Safety advocates are worried that lawmakers are getting ready to make it harder to penalize companies that don't keep track of workers' injuries.
Since 1971, the Occupational Safety and Health Administration has required many employers to keep careful records of any worker injuries or illnesses.
David Michaels, the former head of OSHA who now is a professor at George Washington University's School of Public Health, says the rules affect millions of Americans employed in "everything from steel mills to poultry processing plants."
Companies are required to keep injury records for five years, and he says this isn't pointless paperwork.
"The only way employers and workers understand what's going on in the workplace and why workers are being hurt is by looking at the log and by investigating the injuries that occurred," says Michaels.
If employers' logs are inaccurate, or fake, they can be fined. But in 2012, there was a big change that made it a lot harder for the government to punish companies for bad logs. A court ruled that if a worker got injured — maybe burned, or cut — and that injury didn't make it into the log, the government has only six months to check the log and issue a fine.
Michaels says there just aren't enough safety inspectors to catch problems that fast. And the effect of this change has been dramatic — citations for bad record-keeping have dropped by about 75 percent.
"Enforcement actions around record keeping are way down," he says. "And the big cases that OSHA used to have where they could issue fines because an employer had not recorded dozens of injuries — they've essentially disappeared."
So, government officials wrote up a new regulation, to basically put things back the way they'd been for the agency's first four decades; that rule was finalized late last year.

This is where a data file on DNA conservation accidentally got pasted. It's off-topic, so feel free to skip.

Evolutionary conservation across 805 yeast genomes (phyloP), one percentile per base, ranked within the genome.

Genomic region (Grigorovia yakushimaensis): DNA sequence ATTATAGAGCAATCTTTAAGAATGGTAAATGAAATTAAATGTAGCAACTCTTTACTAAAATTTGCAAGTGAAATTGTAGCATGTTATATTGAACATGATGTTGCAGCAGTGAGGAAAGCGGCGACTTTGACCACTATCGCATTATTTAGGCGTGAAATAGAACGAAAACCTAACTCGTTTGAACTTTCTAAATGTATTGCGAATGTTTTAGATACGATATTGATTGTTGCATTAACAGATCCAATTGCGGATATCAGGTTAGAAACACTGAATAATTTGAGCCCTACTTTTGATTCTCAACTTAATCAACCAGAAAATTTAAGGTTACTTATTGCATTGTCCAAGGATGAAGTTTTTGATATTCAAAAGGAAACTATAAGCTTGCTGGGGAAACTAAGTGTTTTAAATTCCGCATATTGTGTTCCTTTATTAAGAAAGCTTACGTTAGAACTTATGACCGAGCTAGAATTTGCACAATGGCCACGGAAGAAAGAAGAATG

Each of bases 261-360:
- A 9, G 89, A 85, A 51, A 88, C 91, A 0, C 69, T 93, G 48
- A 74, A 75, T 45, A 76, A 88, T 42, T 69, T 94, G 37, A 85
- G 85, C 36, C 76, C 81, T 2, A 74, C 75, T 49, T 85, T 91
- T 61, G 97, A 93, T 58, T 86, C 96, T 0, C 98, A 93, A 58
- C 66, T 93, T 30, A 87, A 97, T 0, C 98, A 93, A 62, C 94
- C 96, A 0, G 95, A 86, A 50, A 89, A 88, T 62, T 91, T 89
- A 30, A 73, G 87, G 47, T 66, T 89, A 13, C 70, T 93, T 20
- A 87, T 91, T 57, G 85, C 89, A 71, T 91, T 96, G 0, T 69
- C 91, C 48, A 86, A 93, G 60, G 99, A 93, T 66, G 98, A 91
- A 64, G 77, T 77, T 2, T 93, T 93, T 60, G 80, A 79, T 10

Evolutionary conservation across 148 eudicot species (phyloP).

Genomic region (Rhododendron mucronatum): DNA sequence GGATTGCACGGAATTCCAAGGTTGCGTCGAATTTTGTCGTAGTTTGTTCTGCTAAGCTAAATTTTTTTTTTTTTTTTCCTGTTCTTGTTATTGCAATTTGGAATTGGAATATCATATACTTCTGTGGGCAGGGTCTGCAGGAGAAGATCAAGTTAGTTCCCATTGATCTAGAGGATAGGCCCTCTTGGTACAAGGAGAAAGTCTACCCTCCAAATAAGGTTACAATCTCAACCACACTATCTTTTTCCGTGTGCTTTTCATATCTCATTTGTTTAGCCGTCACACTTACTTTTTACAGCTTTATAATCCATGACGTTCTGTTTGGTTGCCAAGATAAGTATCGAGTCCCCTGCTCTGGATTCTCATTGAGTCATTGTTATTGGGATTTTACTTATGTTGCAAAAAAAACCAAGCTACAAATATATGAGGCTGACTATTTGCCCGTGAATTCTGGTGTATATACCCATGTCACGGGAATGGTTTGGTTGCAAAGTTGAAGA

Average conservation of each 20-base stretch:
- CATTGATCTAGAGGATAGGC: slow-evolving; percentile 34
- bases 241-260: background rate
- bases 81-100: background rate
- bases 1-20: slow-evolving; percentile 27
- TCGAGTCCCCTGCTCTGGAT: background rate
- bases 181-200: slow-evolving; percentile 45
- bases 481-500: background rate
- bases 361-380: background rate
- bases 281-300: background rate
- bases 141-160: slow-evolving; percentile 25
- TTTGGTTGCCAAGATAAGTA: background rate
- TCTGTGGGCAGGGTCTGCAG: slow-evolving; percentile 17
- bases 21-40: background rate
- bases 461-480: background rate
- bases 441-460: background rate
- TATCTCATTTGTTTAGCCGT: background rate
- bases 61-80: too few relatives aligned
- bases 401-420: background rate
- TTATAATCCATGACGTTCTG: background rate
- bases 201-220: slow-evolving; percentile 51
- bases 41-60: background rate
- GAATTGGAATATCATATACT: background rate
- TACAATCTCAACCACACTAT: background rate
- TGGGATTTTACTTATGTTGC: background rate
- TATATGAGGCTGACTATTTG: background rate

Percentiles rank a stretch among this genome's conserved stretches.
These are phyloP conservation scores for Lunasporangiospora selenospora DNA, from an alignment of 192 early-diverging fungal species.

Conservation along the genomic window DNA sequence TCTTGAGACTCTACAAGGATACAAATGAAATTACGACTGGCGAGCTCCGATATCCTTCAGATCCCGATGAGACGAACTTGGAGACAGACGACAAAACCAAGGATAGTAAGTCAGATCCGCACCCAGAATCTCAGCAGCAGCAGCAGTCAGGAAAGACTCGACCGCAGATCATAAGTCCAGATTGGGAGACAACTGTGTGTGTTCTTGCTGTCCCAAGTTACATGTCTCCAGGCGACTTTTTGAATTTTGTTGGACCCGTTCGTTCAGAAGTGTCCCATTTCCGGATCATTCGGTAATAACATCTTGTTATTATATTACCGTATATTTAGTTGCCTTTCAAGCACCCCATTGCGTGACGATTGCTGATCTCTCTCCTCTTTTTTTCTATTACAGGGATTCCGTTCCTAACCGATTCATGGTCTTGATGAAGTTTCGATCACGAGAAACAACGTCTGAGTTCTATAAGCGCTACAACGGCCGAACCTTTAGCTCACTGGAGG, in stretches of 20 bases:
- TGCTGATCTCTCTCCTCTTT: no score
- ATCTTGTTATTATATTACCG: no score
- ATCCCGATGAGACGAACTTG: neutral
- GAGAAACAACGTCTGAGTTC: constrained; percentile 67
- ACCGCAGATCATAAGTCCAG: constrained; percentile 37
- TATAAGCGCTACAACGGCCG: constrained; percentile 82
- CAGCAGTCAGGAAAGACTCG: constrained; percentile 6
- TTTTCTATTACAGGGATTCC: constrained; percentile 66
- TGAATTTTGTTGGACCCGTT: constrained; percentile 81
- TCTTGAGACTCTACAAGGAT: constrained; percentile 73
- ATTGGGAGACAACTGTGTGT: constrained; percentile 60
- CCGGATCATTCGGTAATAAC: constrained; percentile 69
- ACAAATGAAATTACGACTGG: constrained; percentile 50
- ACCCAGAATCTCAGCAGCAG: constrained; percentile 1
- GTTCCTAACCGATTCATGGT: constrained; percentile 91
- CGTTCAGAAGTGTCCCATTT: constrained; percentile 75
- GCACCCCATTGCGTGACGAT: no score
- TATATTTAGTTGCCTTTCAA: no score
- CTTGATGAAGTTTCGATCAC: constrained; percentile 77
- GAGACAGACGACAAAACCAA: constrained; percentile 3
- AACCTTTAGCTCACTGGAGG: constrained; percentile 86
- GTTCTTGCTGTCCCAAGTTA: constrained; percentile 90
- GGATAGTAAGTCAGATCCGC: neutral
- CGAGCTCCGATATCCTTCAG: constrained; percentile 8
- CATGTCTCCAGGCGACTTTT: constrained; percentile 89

But a slew of industry groups oppose it.
"The regulation was trying to do something that OSHA didn't have the authority to do," says Marc Freedman, executive director of labor law policy at the U. S. Chamber of Commerce. "And I know I've heard various comments on the other side, that this is bad for good employers. But at the end of the day it's about the rule of law."
That's why he wants Congress to act. Lawmakers can review and cancel regulations issued in the last days of an outgoing administration, under the Congressional Review Act. The House has already voted to do away with this one, and the Senate is expected to vote soon.
Rosario Palmieri, vice-president for labor, legal and regulatory policy with the National Association of Manufacturers, says ditching this regulation will help businesses "that have had the uncertainty hanging over their head about whether they could be cited for record-keeping issues from many, many years ago."
But if Congress kills this, some worry that accurate record keeping on injuries will effectively become voluntary.
"There won't be any ability to make sure that injury and illness records are accurate," says Peg Seminario, with the AFL-CIO, which represents more than 50 labor unions. "Employers will have license and they'll know that they can falsify their records and not be held accountable."
That will make it harder, she says, to find and fix problems that hurt people at work.
That's why two former commissioners of the Bureau of Labor Statistics — one appointed by President George W. Bush and one appointed by President Barack Obama — have written lawmakers to warn that national data on workplace injuries would become less reliable.